City Council candidates flex their fundraising muscle

Photo by AkZOPhoto/Flickr

Former Board of Public Works member John Choi has so far raised $110,000 in campaign contributions for his bid to become representative of  Council District 13, which includes portions of Atwater, Echo Park and Silver Lake. KPCC said Choi made public  his fundraising results after candidates filed financial reports with the city’s Ethics Commission on June 30.  Some other candidates are offering previews of their fundraising totals in what is often a show of strength that may or may not scare off other rivals and draw more financial support. KPCC reports that two other Council District 13 candidates – Josh Post and Alex De Ocampo – have each raised $50,000.

Candidates made some last-minute efforts to pump up their campaign contributions in time for the June 30 financial reports. Candidate Josh Post, for example, sent out this email on June 28

Are you tired of all of these political fundraising deadlines? We are too! However, in order to demonstrate viability, we have to show that we are able to raise a decent amount of money by June 30. We’re extremely close to our goal (so close that if every person who opens this email would donate even $10, we would reach it). Meeting this goal is essential to ensuring we have the resources necessary to win.

A dozen persons have so far filed papers with the Ethics Commission indicating they will run in next year’s Council District 13 race. Councilman Eric Garcetti is termed out and running for mayor.

Money is pouring into other City Council races, including in neighboring Council District 1, where Councilman Ed Reyes is termed out. Earlier this year, candidate Jose Gardea, who is Chief of Staff for Reyes, filed reports stating he had raised $105,000 last year. Assemblyman Gil Cedillo, who is also running for City Council, had raised $57,000 last year.


  1. It would be interesting to see how and where the candidates are getting most of their funding from. Small-but-many donations vs. large-but-few donations…. as well as donations from bona fide stakeholders with roots in CD13 communities vs. so-called “outsiders”.

    Looking forward to seeing their 460 forms.

    • I second this. Who are these candidates’ biggest donors?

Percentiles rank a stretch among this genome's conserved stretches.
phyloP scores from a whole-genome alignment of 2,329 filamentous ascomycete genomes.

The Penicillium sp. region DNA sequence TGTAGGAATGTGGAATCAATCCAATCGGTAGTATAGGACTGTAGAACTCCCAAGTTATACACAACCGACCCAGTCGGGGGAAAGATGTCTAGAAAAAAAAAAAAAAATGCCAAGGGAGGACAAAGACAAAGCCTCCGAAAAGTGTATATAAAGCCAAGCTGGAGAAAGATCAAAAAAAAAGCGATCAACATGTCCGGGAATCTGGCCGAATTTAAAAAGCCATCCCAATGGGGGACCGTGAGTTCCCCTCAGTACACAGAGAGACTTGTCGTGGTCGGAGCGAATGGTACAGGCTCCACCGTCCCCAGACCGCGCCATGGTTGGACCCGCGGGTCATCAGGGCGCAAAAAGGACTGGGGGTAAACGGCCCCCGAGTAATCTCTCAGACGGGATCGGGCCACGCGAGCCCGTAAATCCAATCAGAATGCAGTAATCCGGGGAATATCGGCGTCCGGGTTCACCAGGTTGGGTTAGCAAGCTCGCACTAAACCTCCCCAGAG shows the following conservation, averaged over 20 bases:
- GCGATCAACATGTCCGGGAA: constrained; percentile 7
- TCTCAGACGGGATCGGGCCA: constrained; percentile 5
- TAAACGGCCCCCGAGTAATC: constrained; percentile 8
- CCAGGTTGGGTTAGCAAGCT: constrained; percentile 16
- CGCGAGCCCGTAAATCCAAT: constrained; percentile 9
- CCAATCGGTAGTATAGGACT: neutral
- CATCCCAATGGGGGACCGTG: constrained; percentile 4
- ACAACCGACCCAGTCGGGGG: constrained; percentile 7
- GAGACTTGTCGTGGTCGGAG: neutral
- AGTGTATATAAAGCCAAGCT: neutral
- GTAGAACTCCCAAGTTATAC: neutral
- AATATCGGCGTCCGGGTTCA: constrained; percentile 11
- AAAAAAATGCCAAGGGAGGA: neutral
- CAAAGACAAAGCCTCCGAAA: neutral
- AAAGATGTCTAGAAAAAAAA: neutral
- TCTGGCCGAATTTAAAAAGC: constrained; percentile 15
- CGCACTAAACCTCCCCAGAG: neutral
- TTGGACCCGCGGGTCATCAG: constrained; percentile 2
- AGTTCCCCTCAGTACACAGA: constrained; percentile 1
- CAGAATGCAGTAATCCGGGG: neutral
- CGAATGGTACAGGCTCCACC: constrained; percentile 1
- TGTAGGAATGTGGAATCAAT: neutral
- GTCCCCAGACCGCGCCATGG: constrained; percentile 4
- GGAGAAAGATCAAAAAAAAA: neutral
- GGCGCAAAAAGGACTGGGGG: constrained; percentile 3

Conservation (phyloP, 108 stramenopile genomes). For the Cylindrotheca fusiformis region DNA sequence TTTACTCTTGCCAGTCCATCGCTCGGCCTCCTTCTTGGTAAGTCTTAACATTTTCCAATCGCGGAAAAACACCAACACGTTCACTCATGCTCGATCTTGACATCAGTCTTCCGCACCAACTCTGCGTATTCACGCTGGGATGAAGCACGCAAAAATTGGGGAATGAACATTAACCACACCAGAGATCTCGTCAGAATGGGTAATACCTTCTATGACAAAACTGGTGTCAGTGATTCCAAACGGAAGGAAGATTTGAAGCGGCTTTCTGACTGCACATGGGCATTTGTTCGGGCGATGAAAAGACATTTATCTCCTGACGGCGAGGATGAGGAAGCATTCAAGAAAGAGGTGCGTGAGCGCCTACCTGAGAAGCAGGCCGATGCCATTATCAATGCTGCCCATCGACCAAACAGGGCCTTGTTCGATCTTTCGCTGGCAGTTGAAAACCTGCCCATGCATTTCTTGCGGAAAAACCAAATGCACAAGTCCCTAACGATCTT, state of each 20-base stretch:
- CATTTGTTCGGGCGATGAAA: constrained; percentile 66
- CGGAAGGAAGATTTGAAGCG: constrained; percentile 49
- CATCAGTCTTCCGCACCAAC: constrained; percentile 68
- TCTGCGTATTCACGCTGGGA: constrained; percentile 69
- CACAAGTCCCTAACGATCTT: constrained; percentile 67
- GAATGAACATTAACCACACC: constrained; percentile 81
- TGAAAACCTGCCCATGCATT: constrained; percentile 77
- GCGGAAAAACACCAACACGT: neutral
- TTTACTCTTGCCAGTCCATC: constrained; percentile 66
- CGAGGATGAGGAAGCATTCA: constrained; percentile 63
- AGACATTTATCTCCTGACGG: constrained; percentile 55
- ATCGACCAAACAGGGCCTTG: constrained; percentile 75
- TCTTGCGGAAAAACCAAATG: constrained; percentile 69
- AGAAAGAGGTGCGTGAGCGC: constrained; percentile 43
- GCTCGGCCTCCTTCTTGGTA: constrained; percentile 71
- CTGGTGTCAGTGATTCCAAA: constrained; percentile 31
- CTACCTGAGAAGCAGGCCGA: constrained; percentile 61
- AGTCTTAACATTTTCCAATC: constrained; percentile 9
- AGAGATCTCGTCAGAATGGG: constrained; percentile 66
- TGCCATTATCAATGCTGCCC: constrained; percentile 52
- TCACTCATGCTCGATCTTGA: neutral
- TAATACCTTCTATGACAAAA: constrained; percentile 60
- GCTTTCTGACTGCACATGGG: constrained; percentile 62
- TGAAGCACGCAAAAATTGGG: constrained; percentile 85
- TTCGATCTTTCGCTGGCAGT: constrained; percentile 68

• well said Luis. It’s the support in the district that will make a diference at the polls.
      Many of these folks who raise “fast cash” are getting lots of large donations from outside the district and from special interests.

      Though raising some funds is important to help with outreach to the community, it is that outreach that ulitmately will decide who is elected. CD 13 is a diverse and politically active District, and folks will not be fooled by big endorsements and caches of campaign funds.


  2. Voters and the press need to know and report who is getting most of their money from the unions that are starving the general fund of monies to provide services to the owners of this City — the taxpayers.

  3. ” However, in order to demonstrate viability, we have to show that we are able to raise a decent amount of money…” This is what is wrong with the good ole boy political structure. First show me that you can be a whore, then we will throw you a bone! If you are looking to take out the politicians that have screwed up this city, why follow in their footsteps. For each dollar raised is a minute away from real Grass Roots campaigning. I’ll be voting for the guy that prioritizes a real Grass Roots movement rather than the guy that thinks he is winning because he can be the biggest whore. Haven’t we learned our lessons yet? And if it is an honest to goodness Grass Roots effort, raising money will not be an issue.

  4. Lots of carpet baggers running in the CD 13 race with absolutely no connection to the community and no record of community involvement. I guess it is the contest of getting stuck with the best candidate that special interest money can buy. Imagine how someone that has no connection with the community will respond to the locals?

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